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|Title:||Characterizing uranium oxide reference particles for isotopic abundances and uranium mass by single particle isotope dilution mass spectrometry|
|Authors:||KRAIEM Monia; RICHTER Stephan; ERDMANN Nicole; KÜHN H.; HEDBERG Magnus; AREGBE Yetunde|
|Citation:||ANALYTICA CHIMICA ACTA vol. 748 p. 37-44|
|Publisher:||ELSEVIER SCIENCE BV|
|Type:||Articles in Journals|
|Abstract:||Uranium and plutonium particulate test materials are becoming increasingly important as the reliability of measurement results has to be demonstrated to regulatory bodies responsible for maintaining effective nuclear safeguards. In order to address this issue, the Institute for Reference Materials and Measurements (IRMM) in collaboration with the Institute for Transuranium Elements (ITU) has initiated a study to investigate the feasibility of preparing and characterising a uranium particle reference material for nuclear safeguards, which is finally certified for isotopic abundances and for the uranium mass per particle. Such control particles are specifically required to evaluate responses of instruments based on mass spectrometric detection (e.g. SIMS, TIMS, LAICPMS) and to help ensuring the reliability and comparability of measurement results worldwide. In this paper, a methodology is described which allows quantifying the uranium mass in single submicron particles by isotope dilution thermal ionisation mass spectrometry (IDTIMS). This methodology is characterized by substantial improvements recently achieved at IRMM in terms of sensitivity and measurement accuracy in the field of uranium particle analysis by TIMS. The use of monodisperse uranium oxide particles prepared using an aerosol generation technique developed at ITU, which is capable of producing particles of well-characterised size and isotopic composition was exploited. The evidence of a straightforward correlation between the particle volume and the mass of uranium was demonstrated in this study. Experimental results have shown that the uranium mass per particle can be measured via the IDTIMS method to a relative expanded uncertainty of about 10% (coverage factor k = 2). The availability of reliable and validated methods for the characterisation of uranium particles is considered to be essential for the establishment of SI-traceable measurement results. It is therefore expected that the method developed in this study is valuable for the certification of particulate materials in which the isotopic composition and the content of uranium must be accurately known.|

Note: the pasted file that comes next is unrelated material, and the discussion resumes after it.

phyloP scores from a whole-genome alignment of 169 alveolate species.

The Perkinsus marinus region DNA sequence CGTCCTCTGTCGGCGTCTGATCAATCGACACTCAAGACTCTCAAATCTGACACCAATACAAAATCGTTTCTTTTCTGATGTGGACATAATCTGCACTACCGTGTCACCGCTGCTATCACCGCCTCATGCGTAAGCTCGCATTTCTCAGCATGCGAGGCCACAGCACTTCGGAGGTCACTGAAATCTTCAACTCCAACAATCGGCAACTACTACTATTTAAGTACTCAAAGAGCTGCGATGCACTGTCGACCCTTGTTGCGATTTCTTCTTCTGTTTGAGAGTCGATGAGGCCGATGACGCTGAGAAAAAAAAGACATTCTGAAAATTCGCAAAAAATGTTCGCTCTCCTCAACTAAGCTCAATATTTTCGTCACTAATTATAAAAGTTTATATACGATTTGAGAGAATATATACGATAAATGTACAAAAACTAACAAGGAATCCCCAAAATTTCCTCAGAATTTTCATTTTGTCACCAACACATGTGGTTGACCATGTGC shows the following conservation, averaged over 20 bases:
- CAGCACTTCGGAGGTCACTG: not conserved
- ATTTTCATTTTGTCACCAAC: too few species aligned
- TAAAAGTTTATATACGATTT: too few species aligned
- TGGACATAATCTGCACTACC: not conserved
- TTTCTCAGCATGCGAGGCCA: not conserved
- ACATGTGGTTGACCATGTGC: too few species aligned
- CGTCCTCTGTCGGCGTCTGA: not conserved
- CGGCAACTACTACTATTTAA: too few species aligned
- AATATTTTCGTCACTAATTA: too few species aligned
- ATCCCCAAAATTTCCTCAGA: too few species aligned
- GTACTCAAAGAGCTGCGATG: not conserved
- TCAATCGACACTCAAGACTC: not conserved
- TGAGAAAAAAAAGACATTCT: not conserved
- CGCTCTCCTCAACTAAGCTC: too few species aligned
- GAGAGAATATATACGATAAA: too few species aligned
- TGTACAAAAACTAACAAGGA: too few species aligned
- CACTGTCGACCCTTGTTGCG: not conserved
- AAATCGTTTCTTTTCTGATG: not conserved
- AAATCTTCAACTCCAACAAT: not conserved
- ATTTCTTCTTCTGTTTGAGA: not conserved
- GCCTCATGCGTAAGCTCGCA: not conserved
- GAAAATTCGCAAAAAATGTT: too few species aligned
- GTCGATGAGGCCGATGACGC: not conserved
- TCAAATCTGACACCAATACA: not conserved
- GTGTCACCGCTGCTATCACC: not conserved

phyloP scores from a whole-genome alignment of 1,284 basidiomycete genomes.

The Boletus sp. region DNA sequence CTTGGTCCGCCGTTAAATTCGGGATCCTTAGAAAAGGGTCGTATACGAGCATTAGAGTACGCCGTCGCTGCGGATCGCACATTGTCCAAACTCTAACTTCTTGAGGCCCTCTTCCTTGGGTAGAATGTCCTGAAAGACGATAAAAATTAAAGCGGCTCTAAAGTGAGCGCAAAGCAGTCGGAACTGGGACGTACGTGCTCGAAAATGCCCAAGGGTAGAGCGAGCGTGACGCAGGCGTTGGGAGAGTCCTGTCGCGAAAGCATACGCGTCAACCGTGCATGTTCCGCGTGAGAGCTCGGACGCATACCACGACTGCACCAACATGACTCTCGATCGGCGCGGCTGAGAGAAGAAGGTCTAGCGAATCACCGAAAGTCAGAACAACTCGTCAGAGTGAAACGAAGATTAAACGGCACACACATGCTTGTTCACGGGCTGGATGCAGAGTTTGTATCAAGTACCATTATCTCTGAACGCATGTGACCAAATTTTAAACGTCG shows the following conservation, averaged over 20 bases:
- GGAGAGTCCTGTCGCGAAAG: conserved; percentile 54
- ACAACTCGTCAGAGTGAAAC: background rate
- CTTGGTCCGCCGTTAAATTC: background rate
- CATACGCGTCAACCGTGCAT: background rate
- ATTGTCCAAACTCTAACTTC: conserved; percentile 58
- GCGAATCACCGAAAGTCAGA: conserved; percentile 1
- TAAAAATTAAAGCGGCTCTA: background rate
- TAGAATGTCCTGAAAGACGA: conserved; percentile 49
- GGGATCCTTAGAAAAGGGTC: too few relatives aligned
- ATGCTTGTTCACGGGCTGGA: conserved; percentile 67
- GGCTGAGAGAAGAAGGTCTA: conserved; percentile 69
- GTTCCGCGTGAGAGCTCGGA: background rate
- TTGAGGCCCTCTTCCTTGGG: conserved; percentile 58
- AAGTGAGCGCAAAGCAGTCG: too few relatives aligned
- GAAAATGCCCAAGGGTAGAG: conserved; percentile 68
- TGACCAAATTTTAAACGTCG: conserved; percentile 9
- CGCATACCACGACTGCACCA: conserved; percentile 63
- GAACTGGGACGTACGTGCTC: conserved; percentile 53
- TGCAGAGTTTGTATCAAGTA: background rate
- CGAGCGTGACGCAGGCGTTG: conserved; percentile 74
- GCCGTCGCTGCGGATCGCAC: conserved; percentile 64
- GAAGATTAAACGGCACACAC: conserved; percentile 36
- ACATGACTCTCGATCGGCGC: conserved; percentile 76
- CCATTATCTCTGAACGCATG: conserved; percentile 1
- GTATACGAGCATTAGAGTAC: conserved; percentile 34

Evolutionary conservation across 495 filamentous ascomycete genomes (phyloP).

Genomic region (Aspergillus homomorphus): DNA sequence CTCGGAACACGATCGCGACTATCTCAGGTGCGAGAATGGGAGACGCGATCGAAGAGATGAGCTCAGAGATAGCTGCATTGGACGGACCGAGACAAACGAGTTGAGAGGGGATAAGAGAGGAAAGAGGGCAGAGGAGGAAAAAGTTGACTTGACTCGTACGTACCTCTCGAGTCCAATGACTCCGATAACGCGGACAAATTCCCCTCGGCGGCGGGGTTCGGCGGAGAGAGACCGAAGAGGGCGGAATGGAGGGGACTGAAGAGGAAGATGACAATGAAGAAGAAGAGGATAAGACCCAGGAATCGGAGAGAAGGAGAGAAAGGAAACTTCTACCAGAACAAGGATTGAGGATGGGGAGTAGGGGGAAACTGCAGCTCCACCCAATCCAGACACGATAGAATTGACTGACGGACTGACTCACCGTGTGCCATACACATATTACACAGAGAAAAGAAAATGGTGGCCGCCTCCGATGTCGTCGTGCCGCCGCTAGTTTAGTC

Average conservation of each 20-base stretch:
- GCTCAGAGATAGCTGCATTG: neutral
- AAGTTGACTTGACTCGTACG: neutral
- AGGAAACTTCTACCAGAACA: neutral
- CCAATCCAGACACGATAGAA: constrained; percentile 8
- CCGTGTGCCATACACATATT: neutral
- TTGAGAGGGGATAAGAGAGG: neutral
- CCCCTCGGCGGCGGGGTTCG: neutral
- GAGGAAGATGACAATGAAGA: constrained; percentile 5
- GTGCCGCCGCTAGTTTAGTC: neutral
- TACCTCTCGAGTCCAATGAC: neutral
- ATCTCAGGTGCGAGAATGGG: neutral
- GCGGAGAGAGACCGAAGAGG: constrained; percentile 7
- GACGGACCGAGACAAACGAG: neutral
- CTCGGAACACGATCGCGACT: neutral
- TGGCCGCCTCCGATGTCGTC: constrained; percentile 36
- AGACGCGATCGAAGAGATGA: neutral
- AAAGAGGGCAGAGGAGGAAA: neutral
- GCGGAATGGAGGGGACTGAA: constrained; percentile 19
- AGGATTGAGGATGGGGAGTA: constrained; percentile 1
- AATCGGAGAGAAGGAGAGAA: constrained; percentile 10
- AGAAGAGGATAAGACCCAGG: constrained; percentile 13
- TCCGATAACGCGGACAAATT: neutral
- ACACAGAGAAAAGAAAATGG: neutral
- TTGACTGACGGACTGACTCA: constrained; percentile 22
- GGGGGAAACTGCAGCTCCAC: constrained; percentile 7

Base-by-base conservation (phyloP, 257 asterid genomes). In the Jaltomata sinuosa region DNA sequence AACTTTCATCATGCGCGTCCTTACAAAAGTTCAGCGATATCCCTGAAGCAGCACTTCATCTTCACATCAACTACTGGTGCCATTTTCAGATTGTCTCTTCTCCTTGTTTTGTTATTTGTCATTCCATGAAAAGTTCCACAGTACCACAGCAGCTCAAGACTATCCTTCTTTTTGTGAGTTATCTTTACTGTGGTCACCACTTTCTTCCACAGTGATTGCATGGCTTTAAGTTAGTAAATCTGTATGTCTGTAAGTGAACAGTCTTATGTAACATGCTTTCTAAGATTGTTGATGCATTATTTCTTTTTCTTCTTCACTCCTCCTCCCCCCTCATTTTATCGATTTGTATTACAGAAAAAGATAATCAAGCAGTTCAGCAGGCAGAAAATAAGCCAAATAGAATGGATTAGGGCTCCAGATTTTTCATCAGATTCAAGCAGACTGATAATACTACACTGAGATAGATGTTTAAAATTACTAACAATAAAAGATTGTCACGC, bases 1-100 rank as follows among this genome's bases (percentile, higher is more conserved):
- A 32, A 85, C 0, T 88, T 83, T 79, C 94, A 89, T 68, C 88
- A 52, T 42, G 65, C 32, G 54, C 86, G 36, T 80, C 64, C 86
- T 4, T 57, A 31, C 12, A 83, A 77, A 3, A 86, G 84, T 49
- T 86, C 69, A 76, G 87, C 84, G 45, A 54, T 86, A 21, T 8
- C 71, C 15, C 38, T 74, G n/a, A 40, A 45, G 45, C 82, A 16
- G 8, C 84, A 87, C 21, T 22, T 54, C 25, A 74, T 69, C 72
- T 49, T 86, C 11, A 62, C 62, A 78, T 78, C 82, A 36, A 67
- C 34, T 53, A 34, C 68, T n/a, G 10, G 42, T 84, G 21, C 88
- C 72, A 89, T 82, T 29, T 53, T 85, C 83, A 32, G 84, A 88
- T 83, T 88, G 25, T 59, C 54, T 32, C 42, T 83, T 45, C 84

|JRC Institute:||Institute for Reference Materials and Measurements|
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